The defense is based on military service with an initial
service including civilian duties of 24 months. It covers
(2006) about 27,000 men and is organized into six brigades,
six smaller fighters and 19 fighter aircraft. Semi-military
security forces amount to 1,400 men. The reserves comprise
80,000 men. The material is outdated and of Soviet and
Chinese origin. Defense costs fell from 4.4% to 2.5% of GDP
in 1985-96 and (2006) to 1.2% of GDP. Tanzania has
occasional UN observers in the Ivory Coast, Ethiopia/
Eritrea and Sudan. To see related acronyms about this country, please check ABBREVIATIONFINDER where you can see that TZA stands for Tanzania.
Tanzania's defense overview
The total force numbers for Tanzania's armed forces are
around 27,000 active personnel, with a reserve of 80,000
personnel (2018, IISS). In addition, around 1400
semi-military police forces are arriving.
The army has a strength of about 23,000 active personnel.
Materials include 45 tanks (30 T-54 and T-55, and 15 type
59), 57 light tanks (30 Scorpion, 25 type 62 and two type
63), ten light trucks, and 14 armored personnel vehicles. In
addition, the army has medium-heavy artillery.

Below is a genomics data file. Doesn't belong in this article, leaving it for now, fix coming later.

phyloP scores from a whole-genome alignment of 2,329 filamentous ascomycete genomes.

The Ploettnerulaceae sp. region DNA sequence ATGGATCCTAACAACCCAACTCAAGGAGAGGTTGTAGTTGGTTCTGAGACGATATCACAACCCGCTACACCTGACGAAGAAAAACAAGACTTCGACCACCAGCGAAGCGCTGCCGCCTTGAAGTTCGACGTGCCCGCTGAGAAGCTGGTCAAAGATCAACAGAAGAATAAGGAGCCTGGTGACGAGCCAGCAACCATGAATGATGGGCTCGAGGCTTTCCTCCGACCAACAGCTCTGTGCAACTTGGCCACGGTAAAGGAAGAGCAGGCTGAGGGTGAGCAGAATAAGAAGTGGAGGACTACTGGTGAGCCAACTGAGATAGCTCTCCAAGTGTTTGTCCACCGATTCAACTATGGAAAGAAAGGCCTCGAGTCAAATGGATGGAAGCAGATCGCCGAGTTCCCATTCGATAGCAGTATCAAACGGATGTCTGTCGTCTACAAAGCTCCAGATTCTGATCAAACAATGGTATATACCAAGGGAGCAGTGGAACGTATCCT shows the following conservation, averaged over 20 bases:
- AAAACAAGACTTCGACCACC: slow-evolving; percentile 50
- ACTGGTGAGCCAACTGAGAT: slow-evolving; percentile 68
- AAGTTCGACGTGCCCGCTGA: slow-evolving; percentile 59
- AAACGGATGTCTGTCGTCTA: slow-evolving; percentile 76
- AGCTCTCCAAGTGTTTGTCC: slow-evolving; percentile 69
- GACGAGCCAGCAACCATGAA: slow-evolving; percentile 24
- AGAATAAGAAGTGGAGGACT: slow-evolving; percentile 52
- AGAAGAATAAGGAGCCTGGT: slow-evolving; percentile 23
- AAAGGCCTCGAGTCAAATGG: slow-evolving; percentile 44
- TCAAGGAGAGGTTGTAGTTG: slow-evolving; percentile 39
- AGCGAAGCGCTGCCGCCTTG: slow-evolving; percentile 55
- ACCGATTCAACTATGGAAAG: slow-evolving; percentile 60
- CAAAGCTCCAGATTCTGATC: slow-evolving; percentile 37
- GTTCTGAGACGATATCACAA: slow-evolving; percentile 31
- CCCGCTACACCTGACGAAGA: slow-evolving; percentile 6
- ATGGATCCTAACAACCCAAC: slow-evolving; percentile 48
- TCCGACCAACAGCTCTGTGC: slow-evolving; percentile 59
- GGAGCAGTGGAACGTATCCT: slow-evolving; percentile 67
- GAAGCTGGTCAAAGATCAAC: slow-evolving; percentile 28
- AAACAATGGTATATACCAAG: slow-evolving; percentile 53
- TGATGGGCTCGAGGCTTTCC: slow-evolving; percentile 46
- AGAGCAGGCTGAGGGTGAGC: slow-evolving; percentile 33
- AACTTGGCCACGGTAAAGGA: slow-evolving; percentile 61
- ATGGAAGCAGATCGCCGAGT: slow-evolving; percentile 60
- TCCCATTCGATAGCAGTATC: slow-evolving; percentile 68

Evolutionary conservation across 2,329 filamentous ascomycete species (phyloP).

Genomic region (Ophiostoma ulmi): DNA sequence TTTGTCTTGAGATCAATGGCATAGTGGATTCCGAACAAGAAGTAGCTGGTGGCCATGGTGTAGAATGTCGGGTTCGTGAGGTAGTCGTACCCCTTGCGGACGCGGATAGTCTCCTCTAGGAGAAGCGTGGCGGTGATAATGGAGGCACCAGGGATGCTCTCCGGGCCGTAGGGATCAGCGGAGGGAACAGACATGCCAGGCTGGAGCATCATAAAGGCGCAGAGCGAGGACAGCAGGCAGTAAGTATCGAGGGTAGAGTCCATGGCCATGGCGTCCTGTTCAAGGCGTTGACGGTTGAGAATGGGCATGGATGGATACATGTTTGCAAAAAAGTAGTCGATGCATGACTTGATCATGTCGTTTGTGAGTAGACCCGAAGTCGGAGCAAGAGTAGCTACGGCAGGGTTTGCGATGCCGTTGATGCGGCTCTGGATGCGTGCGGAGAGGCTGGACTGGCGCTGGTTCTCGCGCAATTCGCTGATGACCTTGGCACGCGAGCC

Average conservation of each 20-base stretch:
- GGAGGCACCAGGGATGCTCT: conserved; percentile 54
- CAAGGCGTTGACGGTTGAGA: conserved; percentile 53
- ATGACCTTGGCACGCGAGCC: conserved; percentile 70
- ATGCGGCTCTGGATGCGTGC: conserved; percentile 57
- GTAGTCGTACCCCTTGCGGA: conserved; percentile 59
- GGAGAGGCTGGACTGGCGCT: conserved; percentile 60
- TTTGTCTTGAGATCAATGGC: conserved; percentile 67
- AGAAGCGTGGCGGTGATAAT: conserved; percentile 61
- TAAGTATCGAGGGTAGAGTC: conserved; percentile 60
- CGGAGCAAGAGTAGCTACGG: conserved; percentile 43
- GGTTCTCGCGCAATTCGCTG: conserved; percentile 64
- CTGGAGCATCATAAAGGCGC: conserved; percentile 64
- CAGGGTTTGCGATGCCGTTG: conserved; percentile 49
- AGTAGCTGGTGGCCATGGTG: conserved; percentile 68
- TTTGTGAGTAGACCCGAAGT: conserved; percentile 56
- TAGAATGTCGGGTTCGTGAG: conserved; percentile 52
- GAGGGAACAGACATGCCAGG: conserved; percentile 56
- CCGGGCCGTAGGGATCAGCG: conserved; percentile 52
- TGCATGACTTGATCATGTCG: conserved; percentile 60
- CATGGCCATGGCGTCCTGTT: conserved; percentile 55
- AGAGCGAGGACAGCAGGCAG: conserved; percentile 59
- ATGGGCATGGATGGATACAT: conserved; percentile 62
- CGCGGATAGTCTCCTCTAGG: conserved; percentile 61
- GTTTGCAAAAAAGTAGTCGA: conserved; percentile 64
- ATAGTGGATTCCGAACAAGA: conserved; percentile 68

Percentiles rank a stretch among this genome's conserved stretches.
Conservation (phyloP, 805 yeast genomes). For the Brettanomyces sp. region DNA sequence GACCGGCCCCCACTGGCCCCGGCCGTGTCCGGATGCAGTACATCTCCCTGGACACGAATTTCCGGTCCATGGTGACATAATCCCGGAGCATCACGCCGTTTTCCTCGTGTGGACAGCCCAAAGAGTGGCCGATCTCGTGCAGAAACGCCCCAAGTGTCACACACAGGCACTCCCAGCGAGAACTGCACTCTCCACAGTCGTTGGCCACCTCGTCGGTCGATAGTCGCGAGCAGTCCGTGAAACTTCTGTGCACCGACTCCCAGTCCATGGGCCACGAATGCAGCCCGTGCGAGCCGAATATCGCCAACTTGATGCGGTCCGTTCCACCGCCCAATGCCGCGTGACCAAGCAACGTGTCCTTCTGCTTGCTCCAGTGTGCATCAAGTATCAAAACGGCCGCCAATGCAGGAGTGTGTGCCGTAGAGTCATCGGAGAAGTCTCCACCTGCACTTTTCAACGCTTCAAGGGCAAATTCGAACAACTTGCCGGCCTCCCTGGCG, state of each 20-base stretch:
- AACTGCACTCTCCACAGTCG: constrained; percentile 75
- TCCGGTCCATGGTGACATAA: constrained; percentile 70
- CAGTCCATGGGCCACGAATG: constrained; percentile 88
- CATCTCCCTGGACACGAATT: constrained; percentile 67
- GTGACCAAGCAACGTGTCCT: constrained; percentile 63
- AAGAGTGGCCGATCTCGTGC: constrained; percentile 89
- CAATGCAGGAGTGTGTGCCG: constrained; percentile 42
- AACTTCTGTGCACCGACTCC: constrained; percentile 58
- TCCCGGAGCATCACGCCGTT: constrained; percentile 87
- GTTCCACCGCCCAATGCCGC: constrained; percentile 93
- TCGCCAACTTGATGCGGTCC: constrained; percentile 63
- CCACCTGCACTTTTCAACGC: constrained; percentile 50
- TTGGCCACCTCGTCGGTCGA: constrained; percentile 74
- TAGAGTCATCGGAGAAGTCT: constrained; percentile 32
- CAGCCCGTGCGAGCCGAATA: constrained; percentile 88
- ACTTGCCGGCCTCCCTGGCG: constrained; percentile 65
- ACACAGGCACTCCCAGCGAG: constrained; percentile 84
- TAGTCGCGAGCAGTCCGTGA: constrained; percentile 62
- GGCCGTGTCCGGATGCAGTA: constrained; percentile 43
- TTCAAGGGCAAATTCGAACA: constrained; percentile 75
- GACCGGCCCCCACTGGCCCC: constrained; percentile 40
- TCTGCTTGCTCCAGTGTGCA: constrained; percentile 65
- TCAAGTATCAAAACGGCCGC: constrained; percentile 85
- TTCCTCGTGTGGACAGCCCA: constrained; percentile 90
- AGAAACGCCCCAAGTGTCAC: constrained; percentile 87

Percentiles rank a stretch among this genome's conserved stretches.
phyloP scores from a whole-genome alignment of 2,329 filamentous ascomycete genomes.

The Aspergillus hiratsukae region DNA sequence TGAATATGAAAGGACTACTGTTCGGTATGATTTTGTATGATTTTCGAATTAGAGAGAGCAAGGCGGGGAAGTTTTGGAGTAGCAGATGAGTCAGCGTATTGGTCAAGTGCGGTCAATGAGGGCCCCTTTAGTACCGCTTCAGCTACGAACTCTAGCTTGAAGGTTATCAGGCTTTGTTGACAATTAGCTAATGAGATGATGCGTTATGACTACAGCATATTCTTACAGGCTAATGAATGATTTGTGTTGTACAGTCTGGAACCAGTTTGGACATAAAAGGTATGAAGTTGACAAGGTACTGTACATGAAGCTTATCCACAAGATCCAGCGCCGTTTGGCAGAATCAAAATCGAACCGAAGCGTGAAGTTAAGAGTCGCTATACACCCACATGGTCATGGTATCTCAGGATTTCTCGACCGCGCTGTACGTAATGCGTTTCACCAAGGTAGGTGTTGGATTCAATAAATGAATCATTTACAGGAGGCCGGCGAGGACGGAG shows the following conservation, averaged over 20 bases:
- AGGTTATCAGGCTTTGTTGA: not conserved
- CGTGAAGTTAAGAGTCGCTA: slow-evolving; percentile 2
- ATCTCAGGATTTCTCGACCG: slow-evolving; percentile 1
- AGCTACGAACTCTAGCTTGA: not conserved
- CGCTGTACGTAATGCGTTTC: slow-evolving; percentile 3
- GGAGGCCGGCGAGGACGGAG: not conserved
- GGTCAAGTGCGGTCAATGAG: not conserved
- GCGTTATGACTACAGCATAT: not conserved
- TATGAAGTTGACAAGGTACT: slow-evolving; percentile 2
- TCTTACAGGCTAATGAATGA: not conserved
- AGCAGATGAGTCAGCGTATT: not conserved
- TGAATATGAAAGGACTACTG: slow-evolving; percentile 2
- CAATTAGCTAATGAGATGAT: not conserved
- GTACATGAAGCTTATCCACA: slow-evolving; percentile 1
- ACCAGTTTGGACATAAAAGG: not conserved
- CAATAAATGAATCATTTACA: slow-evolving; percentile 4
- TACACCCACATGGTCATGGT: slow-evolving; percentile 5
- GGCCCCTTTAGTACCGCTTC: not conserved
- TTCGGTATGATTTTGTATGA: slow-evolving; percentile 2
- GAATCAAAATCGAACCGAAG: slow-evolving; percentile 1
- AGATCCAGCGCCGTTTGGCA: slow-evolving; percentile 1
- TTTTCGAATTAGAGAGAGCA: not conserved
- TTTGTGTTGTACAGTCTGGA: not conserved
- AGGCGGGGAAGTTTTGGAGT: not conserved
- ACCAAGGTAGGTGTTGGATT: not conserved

The Air Force has a force of about 3000 active personnel.
Materials include eleven fighters category F-7, one
reconnaissance twelve transport aircraft, nine trainers (six
of which can also be used as light combat aircraft), and
three helicopters. In addition, the Air Force has
short-range air defense missiles and anti-aircraft
The navy has a force of about 1,000 active personnel, 14
patrol vessels, and three landings.
In 2018, Tanzania participated in UN operations in the
Democratic Republic of Congo (MONUSCO) with one infantry
battalion and special forces (1003 personnel), and two
observers, in the Central African Republic (MINUSCA) with
one infantry battalion (445 personnel), in Lebanon (UNIFIL)
with 159 personnel, and in Sudan (UNAMID), with one infantry
battalion (818 personnel) and five observers.